RC: We shot it in Bowling Green, Kentucky. We did it in a couple of locations in Bowling Green. We only had friends and family come out to shoot the video. We enjoy the fundamentals of life. Taking what you got and making the best of it, and enjoying love, friendships, and our families.

AHH: Y'all sound like y'all have a very deep spiritual connection with God.

RC: Music is a gift from God, man. Anything you write or spit about has to come from the soul. That's what makes us unique. We come straight from the soul and spit the obvious. It's so obvious that people have a hard time trying to figure out what draws us to it. It's the basis, the fundamentals for us. The game has gotten away from the fundamentals, so we are trying to bring it back.

AHH: Do y'all have major influences when it comes to the music?

RC: Being from Kentucky, we are pretty much influenced by everybody, man. Anybody from Michael Jackson to the Geto Boyz, Barry White to Stevie Wonder, Wu-Tang, Outkast, Goodie Mob, we are just about good music. It don't matter what coast you on. If you are spittin' it from the chest, then we are going to bang this, regardless.

AHH: Describe to us Nappy Roots' style, meaning what y'all do and don't do.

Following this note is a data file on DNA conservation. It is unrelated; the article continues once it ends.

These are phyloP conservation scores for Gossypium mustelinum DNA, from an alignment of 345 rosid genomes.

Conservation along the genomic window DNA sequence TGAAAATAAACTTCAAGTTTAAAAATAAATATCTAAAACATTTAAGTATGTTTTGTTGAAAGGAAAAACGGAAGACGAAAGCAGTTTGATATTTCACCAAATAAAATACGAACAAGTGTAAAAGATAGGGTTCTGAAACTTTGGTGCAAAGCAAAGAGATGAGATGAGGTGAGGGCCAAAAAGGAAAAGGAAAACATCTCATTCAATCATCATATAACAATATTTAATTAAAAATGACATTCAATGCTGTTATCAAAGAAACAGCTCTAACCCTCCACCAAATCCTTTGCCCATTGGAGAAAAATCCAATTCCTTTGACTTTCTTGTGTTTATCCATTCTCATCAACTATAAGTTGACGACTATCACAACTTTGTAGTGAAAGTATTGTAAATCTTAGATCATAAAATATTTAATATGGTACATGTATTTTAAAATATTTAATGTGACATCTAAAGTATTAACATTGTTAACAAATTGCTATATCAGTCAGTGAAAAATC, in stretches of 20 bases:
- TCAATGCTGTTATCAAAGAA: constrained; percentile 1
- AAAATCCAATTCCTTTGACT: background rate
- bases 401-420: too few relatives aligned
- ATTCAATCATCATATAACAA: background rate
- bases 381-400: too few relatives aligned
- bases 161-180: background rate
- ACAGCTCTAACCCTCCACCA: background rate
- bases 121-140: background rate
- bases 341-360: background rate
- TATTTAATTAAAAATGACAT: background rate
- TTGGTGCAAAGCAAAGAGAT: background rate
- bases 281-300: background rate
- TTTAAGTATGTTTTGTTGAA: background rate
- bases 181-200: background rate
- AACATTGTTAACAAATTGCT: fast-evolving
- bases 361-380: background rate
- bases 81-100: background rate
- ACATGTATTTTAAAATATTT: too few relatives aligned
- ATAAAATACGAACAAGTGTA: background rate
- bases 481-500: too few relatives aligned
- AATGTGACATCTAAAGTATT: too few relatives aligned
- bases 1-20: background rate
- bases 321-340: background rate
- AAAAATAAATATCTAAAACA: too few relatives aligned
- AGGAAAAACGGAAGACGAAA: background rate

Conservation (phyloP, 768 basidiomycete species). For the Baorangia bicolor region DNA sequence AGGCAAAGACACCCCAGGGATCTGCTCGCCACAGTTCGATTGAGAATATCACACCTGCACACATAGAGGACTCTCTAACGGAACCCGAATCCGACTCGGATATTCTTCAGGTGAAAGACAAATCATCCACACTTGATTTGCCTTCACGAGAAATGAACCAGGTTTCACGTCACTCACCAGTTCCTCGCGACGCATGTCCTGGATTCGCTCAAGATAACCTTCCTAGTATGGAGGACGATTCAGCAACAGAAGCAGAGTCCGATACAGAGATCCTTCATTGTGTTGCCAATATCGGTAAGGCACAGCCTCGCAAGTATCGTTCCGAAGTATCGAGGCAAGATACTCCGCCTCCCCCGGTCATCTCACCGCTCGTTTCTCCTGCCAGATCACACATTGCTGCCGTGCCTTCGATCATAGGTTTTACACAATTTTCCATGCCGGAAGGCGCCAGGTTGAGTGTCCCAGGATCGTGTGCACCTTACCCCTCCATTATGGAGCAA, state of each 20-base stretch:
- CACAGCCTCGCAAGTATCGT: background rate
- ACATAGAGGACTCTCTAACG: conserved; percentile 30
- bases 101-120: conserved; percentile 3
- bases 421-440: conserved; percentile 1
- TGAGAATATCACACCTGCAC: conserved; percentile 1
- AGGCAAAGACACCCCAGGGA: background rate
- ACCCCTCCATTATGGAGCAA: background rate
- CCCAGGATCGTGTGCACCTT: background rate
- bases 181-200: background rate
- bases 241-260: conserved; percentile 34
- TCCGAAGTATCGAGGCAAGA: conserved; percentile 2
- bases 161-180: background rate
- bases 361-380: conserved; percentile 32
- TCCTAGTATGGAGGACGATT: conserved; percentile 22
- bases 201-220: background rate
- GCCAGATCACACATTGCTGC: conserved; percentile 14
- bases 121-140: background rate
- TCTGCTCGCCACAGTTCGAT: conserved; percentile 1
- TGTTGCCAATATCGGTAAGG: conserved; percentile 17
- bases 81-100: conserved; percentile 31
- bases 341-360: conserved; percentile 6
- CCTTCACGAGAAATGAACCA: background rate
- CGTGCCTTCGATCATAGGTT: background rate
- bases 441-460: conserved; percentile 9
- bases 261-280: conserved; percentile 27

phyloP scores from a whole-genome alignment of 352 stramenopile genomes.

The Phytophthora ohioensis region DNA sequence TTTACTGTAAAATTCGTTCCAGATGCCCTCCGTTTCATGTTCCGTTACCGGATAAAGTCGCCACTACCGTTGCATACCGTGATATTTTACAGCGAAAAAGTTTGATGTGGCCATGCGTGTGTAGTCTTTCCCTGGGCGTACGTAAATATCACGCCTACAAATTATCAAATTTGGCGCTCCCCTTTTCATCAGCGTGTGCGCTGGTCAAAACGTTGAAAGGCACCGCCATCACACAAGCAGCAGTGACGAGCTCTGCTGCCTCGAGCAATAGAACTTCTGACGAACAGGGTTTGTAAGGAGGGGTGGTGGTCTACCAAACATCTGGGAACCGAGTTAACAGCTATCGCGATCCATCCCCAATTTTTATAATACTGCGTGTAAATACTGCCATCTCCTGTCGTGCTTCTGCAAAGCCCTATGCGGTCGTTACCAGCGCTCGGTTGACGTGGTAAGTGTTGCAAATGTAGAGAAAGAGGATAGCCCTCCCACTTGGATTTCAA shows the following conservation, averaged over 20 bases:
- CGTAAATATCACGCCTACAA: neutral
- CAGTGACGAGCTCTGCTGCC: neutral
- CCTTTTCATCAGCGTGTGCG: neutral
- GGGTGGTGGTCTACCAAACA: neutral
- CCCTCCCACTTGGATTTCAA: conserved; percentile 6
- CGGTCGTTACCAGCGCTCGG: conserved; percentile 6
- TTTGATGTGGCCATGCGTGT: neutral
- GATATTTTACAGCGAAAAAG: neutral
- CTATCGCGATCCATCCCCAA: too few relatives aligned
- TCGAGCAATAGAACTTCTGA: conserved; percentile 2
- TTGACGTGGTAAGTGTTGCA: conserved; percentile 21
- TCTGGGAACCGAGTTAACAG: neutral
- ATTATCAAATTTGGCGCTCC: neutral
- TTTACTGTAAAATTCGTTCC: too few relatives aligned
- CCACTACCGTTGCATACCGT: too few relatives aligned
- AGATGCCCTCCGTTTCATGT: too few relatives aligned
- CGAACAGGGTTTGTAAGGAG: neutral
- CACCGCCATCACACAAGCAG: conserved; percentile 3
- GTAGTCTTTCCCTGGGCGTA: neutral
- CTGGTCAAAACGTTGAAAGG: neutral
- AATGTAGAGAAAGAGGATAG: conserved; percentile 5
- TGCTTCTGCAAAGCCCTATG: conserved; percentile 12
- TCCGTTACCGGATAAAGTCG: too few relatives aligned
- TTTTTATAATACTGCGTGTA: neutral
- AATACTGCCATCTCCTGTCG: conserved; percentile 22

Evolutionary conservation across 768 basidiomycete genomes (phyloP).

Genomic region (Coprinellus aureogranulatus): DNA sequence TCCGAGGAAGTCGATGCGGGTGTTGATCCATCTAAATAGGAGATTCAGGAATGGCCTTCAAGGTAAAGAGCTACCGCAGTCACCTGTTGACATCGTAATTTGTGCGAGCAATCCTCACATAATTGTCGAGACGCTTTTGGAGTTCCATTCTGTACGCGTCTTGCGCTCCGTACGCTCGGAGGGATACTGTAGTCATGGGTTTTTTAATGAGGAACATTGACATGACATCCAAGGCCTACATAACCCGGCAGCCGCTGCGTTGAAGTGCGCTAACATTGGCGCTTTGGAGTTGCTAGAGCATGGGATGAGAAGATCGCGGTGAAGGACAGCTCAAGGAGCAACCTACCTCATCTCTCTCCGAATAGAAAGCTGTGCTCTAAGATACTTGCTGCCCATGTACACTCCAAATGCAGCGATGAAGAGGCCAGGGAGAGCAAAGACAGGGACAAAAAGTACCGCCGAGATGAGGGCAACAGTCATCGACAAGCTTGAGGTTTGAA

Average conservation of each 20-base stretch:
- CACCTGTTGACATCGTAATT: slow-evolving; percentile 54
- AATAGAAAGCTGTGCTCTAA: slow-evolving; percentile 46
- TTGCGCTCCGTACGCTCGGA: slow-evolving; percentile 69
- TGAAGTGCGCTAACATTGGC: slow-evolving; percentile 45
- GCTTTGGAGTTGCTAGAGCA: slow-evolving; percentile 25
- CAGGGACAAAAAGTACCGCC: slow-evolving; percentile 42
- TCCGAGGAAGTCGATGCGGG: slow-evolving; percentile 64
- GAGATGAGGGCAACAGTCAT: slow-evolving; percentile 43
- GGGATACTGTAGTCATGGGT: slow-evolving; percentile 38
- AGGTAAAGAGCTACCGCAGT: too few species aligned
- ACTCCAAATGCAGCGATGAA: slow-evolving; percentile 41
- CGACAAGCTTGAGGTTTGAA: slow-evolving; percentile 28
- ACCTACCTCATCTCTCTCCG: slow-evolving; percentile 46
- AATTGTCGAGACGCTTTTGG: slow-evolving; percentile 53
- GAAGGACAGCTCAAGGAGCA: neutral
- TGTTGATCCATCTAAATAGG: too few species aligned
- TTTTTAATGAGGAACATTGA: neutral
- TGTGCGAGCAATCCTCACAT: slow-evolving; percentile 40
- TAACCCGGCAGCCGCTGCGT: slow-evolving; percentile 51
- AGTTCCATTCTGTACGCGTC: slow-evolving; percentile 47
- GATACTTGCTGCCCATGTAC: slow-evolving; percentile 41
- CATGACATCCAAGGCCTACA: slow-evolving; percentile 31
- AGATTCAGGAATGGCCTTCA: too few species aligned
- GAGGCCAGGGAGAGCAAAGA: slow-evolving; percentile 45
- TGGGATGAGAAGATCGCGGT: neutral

RC: The word "Nappy" is the equivalence of real. "Roots" is simply the foundation. You gotta keep it real to the foundation. Our best quality is our chemistry, man. For you to have six individuals coming together for one common cause is phenomenal. We are like neutrons and electrons.

AHH: After this project is over, are any of y'all looking to do solo projects?

RC: Right now, we got so many different combinations that we can do, but we are thinking as a family. Later on down the road, maybe we will pursue solos, duos, and trios… but we are just enjoying us, tryin' to take over the world. The world needs a savior, so here we are.

AHH: At the end of y'all career, when everybody has sat down and said we have accomplished everything we ever wanted to, how would you want fans to remember Nappy Roots?

RC: We came into the game Nappy and we are leaving the game Nappy. We are folks like everyone else, and we made it. It don't matter how much money or fame we got, we still are gonna keep one foot on Earth, continue praising God, and staying humble. We can't go wrong with that.

(allhiphopDOTcom)